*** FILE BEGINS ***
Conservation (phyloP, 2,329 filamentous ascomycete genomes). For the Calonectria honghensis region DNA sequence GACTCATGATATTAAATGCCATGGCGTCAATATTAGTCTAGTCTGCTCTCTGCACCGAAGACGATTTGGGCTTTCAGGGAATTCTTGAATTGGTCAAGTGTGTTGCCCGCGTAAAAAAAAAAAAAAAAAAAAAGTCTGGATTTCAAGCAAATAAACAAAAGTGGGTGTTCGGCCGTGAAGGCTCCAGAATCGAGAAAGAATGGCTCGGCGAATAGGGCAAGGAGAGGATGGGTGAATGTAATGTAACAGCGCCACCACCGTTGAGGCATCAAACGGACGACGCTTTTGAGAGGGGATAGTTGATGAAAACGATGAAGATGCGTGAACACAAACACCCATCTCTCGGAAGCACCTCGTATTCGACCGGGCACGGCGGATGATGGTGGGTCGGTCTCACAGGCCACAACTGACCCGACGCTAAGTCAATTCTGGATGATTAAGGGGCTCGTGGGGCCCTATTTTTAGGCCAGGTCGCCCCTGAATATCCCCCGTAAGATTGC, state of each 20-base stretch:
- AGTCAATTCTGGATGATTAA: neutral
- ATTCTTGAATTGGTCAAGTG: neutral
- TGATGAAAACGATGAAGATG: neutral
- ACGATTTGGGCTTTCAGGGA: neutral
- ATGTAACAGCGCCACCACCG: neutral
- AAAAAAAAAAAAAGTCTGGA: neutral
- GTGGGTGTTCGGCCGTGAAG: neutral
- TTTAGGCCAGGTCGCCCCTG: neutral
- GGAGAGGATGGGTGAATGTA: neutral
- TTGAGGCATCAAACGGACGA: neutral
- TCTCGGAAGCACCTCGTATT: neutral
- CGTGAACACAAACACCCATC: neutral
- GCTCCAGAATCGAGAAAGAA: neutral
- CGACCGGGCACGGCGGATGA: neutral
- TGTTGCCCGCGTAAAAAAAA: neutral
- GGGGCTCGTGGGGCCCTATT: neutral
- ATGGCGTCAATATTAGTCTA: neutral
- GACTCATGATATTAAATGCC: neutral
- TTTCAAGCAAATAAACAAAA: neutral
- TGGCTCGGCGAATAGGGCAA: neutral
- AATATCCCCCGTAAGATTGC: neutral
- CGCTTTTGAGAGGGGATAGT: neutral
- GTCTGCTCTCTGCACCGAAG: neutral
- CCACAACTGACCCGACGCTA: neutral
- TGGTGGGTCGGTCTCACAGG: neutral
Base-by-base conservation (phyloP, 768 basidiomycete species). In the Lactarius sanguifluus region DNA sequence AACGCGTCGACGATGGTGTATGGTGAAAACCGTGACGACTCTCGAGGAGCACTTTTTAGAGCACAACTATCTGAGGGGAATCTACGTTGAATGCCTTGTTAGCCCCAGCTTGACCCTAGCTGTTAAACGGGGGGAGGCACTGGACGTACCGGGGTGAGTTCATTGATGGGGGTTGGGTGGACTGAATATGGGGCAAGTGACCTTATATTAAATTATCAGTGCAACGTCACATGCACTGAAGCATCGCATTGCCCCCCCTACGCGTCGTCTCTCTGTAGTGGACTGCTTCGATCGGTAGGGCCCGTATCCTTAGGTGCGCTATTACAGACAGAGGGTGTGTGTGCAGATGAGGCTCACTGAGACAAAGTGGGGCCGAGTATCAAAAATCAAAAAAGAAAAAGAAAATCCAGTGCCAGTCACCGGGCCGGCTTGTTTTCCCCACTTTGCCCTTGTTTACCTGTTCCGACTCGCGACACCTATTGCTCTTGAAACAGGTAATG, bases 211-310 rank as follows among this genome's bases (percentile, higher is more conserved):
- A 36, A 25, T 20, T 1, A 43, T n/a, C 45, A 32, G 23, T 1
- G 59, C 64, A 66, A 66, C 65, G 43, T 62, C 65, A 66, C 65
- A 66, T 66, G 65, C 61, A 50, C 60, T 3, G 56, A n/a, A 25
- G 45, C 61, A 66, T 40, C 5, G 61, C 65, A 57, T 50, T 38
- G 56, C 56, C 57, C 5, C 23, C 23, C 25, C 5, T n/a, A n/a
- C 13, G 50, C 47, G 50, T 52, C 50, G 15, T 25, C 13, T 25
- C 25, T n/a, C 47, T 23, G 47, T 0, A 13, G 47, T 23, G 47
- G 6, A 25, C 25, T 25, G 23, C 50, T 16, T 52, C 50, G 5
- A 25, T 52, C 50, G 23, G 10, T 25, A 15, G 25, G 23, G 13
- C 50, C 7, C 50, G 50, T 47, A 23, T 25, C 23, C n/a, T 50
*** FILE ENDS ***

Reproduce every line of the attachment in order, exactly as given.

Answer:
Conservation (phyloP, 2,329 filamentous ascomycete genomes). For the Calonectria honghensis region DNA sequence GACTCATGATATTAAATGCCATGGCGTCAATATTAGTCTAGTCTGCTCTCTGCACCGAAGACGATTTGGGCTTTCAGGGAATTCTTGAATTGGTCAAGTGTGTTGCCCGCGTAAAAAAAAAAAAAAAAAAAAAGTCTGGATTTCAAGCAAATAAACAAAAGTGGGTGTTCGGCCGTGAAGGCTCCAGAATCGAGAAAGAATGGCTCGGCGAATAGGGCAAGGAGAGGATGGGTGAATGTAATGTAACAGCGCCACCACCGTTGAGGCATCAAACGGACGACGCTTTTGAGAGGGGATAGTTGATGAAAACGATGAAGATGCGTGAACACAAACACCCATCTCTCGGAAGCACCTCGTATTCGACCGGGCACGGCGGATGATGGTGGGTCGGTCTCACAGGCCACAACTGACCCGACGCTAAGTCAATTCTGGATGATTAAGGGGCTCGTGGGGCCCTATTTTTAGGCCAGGTCGCCCCTGAATATCCCCCGTAAGATTGC, state of each 20-base stretch:
- AGTCAATTCTGGATGATTAA: neutral
- ATTCTTGAATTGGTCAAGTG: neutral
- TGATGAAAACGATGAAGATG: neutral
- ACGATTTGGGCTTTCAGGGA: neutral
- ATGTAACAGCGCCACCACCG: neutral
- AAAAAAAAAAAAAGTCTGGA: neutral
- GTGGGTGTTCGGCCGTGAAG: neutral
- TTTAGGCCAGGTCGCCCCTG: neutral
- GGAGAGGATGGGTGAATGTA: neutral
- TTGAGGCATCAAACGGACGA: neutral
- TCTCGGAAGCACCTCGTATT: neutral
- CGTGAACACAAACACCCATC: neutral
- GCTCCAGAATCGAGAAAGAA: neutral
- CGACCGGGCACGGCGGATGA: neutral
- TGTTGCCCGCGTAAAAAAAA: neutral
- GGGGCTCGTGGGGCCCTATT: neutral
- ATGGCGTCAATATTAGTCTA: neutral
- GACTCATGATATTAAATGCC: neutral
- TTTCAAGCAAATAAACAAAA: neutral
- TGGCTCGGCGAATAGGGCAA: neutral
- AATATCCCCCGTAAGATTGC: neutral
- CGCTTTTGAGAGGGGATAGT: neutral
- GTCTGCTCTCTGCACCGAAG: neutral
- CCACAACTGACCCGACGCTA: neutral
- TGGTGGGTCGGTCTCACAGG: neutral
Base-by-base conservation (phyloP, 768 basidiomycete species). In the Lactarius sanguifluus region DNA sequence AACGCGTCGACGATGGTGTATGGTGAAAACCGTGACGACTCTCGAGGAGCACTTTTTAGAGCACAACTATCTGAGGGGAATCTACGTTGAATGCCTTGTTAGCCCCAGCTTGACCCTAGCTGTTAAACGGGGGGAGGCACTGGACGTACCGGGGTGAGTTCATTGATGGGGGTTGGGTGGACTGAATATGGGGCAAGTGACCTTATATTAAATTATCAGTGCAACGTCACATGCACTGAAGCATCGCATTGCCCCCCCTACGCGTCGTCTCTCTGTAGTGGACTGCTTCGATCGGTAGGGCCCGTATCCTTAGGTGCGCTATTACAGACAGAGGGTGTGTGTGCAGATGAGGCTCACTGAGACAAAGTGGGGCCGAGTATCAAAAATCAAAAAAGAAAAAGAAAATCCAGTGCCAGTCACCGGGCCGGCTTGTTTTCCCCACTTTGCCCTTGTTTACCTGTTCCGACTCGCGACACCTATTGCTCTTGAAACAGGTAATG, bases 211-310 rank as follows among this genome's bases (percentile, higher is more conserved):
- A 36, A 25, T 20, T 1, A 43, T n/a, C 45, A 32, G 23, T 1
- G 59, C 64, A 66, A 66, C 65, G 43, T 62, C 65, A 66, C 65
- A 66, T 66, G 65, C 61, A 50, C 60, T 3, G 56, A n/a, A 25
- G 45, C 61, A 66, T 40, C 5, G 61, C 65, A 57, T 50, T 38
- G 56, C 56, C 57, C 5, C 23, C 23, C 25, C 5, T n/a, A n/a
- C 13, G 50, C 47, G 50, T 52, C 50, G 15, T 25, C 13, T 25
- C 25, T n/a, C 47, T 23, G 47, T 0, A 13, G 47, T 23, G 47
- G 6, A 25, C 25, T 25, G 23, C 50, T 16, T 52, C 50, G 5
- A 25, T 52, C 50, G 23, G 10, T 25, A 15, G 25, G 23, G 13
- C 50, C 7, C 50, G 50, T 47, A 23, T 25, C 23, C n/a, T 50